Here’s something I like to have around the house. I use it as a snack on toasts, or I top entrees with it. I add it to soups and put it in sandwiches. I call it Fennel Jam or Fennel Marmalade, depending on how big the pieces are when it’s done. For this dish, you want to cook it in a pan that will hold the vegetables close, so they will stew. I prefer a medium sized “chefs pan”- the one with the bowl shape- as this allows for a smaller cooking area as the jam cooks down.


1 large fennel bulb halved, cored, and sliced or chopped into 1/8th to ¼ inch pieces
1 small brown onion halved through the stem and sliced 1/8th inch
1 or 2 cloves of garlic, peeled and minced
1/2 tablespoon fennel fronds, minced
2 teaspoon toasted fennel seed powder (toast the seeds in a dry skillet until they give off a pleasant licorice aroma and grind using a coffee mill or mortar and pestle. This powder is useful for many dishes such as fish, pork, scallops, and a pinch in pasta sauce)
Salt and pepper to taste
Stock, white wine, or water to come just below the top of the vegetables (Any combination will do)
1 oz. of pastis (Pernod, Ricard, anisette) optional
Olive oil as needed



Heat a 1 quart chef’s pan or saucepan over medium-high heat.When the pan is hot, add 2 tablespoons of oil. When the oil is hot, add the fennel and toss to coat with the oil. Sauté the fennel for 3-5 minutes until it starts to color and wilt. Add the onions and toss to coat with oil. Turn down the heat under the pan to medium, and cook the mixture until it wilts down and begins to color. Season with a good pinch of salt, and pepper to taste. Sprinkle with 1 teaspoon of the fennel powder, and toss to mix in.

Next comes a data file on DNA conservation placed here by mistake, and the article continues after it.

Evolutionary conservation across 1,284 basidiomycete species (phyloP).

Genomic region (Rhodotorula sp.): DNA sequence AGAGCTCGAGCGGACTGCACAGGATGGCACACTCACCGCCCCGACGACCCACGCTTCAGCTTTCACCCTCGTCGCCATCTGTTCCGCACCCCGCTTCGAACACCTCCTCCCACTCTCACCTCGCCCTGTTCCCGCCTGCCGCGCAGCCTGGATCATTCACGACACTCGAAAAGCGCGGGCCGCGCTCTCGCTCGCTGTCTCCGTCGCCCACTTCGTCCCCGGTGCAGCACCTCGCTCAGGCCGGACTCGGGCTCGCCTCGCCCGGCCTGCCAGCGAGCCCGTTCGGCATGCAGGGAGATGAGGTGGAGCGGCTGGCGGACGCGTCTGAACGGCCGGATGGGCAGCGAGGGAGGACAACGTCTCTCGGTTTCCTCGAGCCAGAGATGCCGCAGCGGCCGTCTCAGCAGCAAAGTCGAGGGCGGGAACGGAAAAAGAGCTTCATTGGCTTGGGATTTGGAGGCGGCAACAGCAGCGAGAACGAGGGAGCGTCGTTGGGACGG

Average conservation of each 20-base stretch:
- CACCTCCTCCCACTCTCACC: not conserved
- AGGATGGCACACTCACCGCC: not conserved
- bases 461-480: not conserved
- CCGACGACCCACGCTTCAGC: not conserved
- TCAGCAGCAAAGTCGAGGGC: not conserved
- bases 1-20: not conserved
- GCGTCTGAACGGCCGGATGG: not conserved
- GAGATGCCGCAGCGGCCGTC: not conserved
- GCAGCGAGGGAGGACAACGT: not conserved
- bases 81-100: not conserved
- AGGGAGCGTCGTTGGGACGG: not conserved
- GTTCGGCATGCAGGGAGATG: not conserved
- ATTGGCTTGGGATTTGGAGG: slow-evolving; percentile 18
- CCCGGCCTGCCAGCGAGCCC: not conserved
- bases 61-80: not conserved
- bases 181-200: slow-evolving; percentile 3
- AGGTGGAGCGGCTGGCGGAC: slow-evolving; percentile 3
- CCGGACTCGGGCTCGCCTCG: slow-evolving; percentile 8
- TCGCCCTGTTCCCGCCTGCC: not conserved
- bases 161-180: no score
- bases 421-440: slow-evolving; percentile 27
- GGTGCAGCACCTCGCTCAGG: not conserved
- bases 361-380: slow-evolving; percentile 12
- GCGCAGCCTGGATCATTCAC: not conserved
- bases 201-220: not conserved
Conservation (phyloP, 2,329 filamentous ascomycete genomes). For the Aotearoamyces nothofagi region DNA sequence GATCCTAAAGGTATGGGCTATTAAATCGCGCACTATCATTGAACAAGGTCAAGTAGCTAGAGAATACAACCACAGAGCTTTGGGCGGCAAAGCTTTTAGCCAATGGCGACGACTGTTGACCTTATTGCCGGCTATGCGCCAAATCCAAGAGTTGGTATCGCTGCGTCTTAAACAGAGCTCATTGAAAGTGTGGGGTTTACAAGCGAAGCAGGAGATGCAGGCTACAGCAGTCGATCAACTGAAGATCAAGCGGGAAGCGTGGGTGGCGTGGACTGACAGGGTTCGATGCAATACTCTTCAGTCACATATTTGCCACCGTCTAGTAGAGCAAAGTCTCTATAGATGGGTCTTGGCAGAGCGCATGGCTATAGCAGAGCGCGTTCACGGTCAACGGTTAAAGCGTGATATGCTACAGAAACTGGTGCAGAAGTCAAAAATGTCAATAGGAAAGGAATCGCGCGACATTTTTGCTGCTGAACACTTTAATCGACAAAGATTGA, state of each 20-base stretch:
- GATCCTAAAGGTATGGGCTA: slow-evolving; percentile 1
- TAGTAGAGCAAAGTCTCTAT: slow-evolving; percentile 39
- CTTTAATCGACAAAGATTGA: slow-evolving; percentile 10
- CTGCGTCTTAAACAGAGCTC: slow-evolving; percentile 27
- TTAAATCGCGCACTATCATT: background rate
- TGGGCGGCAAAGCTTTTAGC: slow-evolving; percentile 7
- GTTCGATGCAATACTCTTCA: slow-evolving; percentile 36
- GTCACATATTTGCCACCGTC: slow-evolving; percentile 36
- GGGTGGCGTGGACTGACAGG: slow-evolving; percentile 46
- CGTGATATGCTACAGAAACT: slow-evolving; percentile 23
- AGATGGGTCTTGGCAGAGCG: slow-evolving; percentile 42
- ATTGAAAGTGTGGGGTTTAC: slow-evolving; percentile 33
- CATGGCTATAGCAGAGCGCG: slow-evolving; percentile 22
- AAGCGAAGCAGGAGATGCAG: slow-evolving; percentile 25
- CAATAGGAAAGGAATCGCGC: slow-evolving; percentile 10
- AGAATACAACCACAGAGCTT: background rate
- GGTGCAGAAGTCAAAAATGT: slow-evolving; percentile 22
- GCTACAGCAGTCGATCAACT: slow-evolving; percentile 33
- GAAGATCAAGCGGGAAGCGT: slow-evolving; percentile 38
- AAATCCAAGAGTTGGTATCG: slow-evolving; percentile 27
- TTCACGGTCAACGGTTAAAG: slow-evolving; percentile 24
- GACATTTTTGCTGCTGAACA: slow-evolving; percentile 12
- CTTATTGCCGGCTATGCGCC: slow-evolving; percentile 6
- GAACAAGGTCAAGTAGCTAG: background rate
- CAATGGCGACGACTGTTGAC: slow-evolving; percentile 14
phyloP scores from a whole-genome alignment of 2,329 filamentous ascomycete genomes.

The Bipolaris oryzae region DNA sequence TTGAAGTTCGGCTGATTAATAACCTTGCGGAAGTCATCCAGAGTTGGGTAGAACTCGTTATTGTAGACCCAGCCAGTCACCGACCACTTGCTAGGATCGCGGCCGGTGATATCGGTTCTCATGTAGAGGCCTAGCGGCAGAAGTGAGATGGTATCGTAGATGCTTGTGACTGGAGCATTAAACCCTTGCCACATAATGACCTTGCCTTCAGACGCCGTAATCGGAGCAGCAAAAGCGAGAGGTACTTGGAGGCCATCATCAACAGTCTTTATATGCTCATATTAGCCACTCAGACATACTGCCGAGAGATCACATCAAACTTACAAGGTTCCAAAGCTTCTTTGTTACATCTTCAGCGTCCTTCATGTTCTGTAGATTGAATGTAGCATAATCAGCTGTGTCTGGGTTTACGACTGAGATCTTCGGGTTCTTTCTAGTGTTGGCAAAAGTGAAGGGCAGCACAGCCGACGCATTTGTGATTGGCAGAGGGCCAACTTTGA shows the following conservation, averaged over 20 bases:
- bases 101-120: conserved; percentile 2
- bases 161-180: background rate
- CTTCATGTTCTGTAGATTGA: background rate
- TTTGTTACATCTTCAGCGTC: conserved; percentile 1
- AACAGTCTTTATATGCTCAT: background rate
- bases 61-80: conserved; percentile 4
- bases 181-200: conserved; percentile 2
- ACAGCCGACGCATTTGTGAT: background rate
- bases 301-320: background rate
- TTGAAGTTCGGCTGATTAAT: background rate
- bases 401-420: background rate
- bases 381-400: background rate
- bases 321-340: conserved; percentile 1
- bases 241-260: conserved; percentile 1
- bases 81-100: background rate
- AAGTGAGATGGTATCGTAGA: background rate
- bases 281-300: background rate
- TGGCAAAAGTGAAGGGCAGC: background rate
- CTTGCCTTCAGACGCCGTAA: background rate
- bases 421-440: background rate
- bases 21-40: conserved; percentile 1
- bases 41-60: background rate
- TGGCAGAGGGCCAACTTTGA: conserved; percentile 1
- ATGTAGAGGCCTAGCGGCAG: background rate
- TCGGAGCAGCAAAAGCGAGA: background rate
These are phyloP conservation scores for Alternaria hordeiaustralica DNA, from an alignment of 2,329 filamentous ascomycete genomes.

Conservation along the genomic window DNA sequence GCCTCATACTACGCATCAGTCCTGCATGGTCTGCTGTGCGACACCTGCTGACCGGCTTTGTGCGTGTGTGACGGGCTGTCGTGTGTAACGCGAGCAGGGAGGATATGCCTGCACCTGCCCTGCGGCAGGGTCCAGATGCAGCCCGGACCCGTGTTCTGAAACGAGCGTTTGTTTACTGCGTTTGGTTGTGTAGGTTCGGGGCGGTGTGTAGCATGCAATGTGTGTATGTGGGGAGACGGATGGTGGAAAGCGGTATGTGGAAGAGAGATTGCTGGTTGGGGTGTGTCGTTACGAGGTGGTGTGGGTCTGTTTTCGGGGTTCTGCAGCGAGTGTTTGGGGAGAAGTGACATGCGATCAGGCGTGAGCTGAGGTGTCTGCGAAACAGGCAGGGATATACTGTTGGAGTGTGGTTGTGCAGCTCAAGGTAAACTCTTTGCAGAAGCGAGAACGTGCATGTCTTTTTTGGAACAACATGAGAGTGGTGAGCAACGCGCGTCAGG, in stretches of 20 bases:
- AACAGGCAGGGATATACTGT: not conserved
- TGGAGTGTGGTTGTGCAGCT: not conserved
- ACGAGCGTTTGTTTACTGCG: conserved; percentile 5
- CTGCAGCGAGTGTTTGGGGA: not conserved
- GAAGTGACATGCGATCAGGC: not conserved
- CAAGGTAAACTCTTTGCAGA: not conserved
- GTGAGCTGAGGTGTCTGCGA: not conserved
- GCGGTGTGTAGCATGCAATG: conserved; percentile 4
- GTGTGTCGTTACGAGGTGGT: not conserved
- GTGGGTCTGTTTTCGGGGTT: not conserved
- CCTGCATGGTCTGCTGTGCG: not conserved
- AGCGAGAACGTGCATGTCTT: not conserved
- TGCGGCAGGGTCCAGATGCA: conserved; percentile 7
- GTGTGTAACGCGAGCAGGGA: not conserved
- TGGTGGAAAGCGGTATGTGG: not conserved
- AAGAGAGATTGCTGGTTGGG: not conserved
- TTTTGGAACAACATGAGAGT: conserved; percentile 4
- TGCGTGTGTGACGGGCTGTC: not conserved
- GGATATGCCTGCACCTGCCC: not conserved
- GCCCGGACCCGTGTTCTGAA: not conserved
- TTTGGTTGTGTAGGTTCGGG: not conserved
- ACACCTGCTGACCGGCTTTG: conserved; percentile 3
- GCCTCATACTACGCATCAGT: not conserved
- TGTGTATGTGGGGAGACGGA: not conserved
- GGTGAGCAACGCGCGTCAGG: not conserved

Continue cooking until the vegetables are all wilted and are beginning to appear to melt. At this point, make a well in the center of the vegetables, and add a drizzle of oil-just enough to wet the center of the pan. Add in the minced garlic and cook to wilt and become fragrant. When the garlic is softened, toss the vegetables to mix in the garlic.

At this point the vegetables should be turning golden. Add the liquid of your choice to come to just below the top of the vegetables. Place a top on the pan, and reduce the heat to low. Simmer the vegetables until they are quite soft and the liquid is turning syrupy. If you are running low on liquid before the vegetable is caramelized or turned syrupy, simply add more liquid of your choice.

When the liquid has reduced and the vegetables have reached a jam-like consistency, add the pastis and sprinkle the minced fennel over the dish, tossing to mix in. Cook a minute or two more, or until the contents of the pan are thickened, and then you are done. Serve warm or cool and transfer to a jar.


YIELD: Around 8 to 12 ounces.


SOURCE: Chef Andrew Cohen


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